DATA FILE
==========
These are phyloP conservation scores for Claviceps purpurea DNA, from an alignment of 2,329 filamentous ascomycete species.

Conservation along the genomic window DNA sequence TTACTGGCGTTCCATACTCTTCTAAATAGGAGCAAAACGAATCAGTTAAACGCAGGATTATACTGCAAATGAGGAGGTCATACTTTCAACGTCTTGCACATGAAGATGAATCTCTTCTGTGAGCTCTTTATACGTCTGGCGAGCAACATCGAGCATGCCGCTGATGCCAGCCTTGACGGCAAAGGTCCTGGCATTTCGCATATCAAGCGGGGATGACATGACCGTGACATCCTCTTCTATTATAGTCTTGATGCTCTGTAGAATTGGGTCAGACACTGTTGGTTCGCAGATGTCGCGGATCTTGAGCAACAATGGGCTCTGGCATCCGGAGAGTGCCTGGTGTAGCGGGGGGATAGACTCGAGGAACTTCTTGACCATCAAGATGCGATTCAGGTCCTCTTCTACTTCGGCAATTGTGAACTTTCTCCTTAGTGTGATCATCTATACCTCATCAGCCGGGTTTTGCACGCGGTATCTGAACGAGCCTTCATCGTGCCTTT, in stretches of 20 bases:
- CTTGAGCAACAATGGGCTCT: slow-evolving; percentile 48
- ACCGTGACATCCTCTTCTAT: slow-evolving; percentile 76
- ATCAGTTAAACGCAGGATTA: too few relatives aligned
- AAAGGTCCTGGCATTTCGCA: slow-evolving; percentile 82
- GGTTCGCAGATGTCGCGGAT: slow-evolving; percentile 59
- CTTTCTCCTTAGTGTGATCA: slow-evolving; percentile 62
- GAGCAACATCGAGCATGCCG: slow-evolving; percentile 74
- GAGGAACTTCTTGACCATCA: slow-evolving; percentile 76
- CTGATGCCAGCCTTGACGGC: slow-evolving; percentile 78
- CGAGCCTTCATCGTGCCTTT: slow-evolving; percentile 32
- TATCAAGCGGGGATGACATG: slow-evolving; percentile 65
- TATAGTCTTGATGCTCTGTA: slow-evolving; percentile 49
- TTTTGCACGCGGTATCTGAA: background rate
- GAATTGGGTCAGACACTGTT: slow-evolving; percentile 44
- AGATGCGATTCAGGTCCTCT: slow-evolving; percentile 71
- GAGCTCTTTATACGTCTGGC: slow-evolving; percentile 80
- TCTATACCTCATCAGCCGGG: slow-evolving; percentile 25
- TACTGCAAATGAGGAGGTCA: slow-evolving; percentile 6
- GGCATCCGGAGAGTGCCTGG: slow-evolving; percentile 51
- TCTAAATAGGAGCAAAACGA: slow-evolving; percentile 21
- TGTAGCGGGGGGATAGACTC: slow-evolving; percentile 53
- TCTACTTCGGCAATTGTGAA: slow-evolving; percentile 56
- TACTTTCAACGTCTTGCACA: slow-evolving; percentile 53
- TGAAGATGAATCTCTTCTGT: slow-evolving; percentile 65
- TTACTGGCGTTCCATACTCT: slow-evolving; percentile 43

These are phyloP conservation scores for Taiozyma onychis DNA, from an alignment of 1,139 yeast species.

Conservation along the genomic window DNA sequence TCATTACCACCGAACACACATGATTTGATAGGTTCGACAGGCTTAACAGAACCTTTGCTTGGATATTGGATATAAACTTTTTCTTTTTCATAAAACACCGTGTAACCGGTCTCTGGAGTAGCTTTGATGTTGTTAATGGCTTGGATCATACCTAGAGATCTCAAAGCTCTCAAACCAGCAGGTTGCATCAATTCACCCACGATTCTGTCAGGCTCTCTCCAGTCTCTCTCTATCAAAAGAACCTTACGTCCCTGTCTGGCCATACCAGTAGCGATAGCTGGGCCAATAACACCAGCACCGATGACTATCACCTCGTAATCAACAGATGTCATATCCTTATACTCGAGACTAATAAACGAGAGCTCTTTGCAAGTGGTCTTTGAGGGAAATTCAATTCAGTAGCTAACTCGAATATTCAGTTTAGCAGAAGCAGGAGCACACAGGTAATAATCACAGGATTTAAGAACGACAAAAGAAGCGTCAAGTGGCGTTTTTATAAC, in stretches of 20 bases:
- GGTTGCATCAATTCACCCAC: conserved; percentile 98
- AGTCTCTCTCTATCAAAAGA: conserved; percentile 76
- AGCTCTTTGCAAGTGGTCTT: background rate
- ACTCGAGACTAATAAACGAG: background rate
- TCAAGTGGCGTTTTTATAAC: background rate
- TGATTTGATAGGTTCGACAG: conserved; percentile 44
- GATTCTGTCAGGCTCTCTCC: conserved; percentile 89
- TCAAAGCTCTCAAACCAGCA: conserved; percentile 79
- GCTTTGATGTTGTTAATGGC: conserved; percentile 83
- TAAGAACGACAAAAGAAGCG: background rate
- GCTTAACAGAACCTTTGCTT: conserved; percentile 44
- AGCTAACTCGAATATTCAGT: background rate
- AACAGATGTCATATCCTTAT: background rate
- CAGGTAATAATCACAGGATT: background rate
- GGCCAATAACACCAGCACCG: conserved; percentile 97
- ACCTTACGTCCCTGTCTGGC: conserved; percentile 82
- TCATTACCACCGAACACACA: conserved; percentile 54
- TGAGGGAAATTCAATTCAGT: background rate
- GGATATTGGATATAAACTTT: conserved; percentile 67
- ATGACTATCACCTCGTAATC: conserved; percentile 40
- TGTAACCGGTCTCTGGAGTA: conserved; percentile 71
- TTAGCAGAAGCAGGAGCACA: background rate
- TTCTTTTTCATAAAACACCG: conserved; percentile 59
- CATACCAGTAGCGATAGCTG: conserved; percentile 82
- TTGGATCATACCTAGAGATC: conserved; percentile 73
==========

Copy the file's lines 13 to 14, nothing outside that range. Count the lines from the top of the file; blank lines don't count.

- TATCAAGCGGGGATGACATG: slow-evolving; percentile 65
- TATAGTCTTGATGCTCTGTA: slow-evolving; percentile 49